I’m sure the day will come when his electric smile and HUGE brown eyes won’t want mim and dad to lay with him at night, or read him a bedtime story. I know there will come a time when I won’t be able to lay awake holding him close after he sneaks into our bed (thinking he did it slyly and no one noticed). He’s growing up so fast. Four, four and a half, or five years old… it doesn’t matter… Oliver is growing up way too fast.
Another one bites the dust 🦷. To bad he put all the Tooth Fairy’s money in the band’s tip jar at dinner tonight.
What do you do when it’s 9:45pm and you kid loses a tooth and you have no cash? We are literally repurposing birthday and Christmas money over here. Big shout out to Steph for leaving her purse unattended tonight at dinner which allowed Jackson to request at least seven songs in a row from the live band at dinner.
PS: Jax I want you to know how much I hate teeth. When you read this one day… just know how grossed out I was, but I kept a straight face and held strong like the brave and heroic dad that I am.
Two year ago today Stephanie and I were excited to celebrate with Jackson his Pre-K “graduation”. We were excited, nervous, yet most of all optimistic. Later in the summer we were notified of his kindergarten teacher. We didn’t know much about her, but we hoped for the best.
As an elementary school principal I have high expectations for teachers. One of the most important characteristics of an excellent teacher is the ability to create a learning environment for all, not just for their students, but for the families they serve as well. I firmly believe that the most effective educators are learners at heart and work diligently to create an overall culture of learning.
True teachers believe in everyone, encourage us to reach our highest potential, and convince us that we can do anything we set our minds to. They help foster a love for reading, writing, and learning. They take pride in the little things their students accomplish and the milestones they make. They celebrate student accomplishments and although teachers know they only have their students for a short period of time, they are proud to see them succeed and move on.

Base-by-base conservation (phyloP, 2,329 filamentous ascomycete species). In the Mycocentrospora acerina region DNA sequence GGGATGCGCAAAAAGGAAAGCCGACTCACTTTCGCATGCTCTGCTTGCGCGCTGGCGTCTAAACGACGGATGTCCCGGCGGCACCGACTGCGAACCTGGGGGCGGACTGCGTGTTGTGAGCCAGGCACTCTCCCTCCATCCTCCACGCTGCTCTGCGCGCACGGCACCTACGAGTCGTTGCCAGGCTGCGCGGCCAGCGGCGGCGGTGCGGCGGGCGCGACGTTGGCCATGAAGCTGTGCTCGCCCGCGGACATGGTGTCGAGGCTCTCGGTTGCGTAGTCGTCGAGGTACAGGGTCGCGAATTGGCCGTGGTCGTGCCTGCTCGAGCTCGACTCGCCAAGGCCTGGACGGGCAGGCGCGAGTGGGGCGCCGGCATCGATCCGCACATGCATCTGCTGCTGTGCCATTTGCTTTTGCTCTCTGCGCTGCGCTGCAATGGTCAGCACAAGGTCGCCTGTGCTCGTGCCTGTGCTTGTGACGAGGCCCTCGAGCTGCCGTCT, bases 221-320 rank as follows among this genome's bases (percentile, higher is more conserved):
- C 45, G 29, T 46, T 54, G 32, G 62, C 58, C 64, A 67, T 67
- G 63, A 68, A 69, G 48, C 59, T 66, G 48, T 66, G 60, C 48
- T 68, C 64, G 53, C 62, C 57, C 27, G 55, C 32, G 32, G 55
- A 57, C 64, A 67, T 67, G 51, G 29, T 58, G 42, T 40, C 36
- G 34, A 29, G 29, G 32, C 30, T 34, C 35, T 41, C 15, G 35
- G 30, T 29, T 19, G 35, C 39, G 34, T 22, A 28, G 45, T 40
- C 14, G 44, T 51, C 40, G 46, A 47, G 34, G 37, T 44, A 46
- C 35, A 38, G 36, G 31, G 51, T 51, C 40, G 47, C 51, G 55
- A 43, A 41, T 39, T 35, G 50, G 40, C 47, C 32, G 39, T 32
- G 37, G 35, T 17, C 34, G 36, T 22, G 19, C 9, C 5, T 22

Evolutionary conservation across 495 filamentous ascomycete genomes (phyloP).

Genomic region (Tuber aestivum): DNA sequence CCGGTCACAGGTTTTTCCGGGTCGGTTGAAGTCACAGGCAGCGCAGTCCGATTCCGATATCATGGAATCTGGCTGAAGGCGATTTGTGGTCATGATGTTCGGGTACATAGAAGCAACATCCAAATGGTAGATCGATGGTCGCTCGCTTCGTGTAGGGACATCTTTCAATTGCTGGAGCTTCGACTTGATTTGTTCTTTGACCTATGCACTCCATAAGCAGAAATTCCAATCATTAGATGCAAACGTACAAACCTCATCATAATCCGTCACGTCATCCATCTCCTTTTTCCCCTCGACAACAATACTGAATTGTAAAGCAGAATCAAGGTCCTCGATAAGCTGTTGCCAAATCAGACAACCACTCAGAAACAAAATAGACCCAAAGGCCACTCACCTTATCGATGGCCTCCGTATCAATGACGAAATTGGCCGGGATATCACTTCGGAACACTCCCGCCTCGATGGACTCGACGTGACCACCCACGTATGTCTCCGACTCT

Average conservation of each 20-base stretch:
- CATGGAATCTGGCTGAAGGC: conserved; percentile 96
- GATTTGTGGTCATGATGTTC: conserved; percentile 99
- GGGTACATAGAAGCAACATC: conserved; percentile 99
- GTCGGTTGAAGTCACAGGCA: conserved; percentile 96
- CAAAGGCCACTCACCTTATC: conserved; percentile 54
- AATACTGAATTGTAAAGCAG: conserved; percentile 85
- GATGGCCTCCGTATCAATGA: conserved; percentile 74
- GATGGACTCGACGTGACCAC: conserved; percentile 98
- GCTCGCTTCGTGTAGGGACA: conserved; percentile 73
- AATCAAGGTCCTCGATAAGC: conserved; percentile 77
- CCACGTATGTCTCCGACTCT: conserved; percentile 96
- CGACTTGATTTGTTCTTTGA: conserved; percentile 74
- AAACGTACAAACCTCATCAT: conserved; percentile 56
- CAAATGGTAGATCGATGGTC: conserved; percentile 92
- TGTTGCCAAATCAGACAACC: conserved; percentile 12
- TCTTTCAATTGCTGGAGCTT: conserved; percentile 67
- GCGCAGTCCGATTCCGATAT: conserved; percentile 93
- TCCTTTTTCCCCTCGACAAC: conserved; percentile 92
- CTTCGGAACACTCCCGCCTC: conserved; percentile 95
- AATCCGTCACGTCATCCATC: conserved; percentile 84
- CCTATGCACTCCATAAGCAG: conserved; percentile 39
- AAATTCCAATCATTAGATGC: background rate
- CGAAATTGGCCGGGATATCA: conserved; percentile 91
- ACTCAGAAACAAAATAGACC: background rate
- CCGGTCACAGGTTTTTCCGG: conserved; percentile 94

The past two school years for our son have been more than that. They have been a time for him to develop into the amazing little boy he is today. A leader, a kind soul, an inquisitive little boy who wants to know more about everything. That is part him and part her. Her being the teacher who has inspired him to ask questions (and to make sure the questions are on topic and relatively appropriate… I know my son and relatively appropriate is pushing it).
Mrs. G you are a saint. You are a true kindhearted and special person. I know my son. He’s not perfect (god knows none of us are), but he tries. He loves you, and I’d like to think that I know positive student/ teacher interaction. You helped support his love for learning, but more importantly his love of “wondering”. You never shut him down. You never made him feel like he was asking too many questions. You helped shape his inquisitive mind, while pushing him to want to know more. That, I will never be able to thank you enough for.
Mrs. G, as an educator I truly believe there is not better compliment you can give another educator than to say you want your children to be in their class… with that being said… do you have any interest in looping to second grade?!??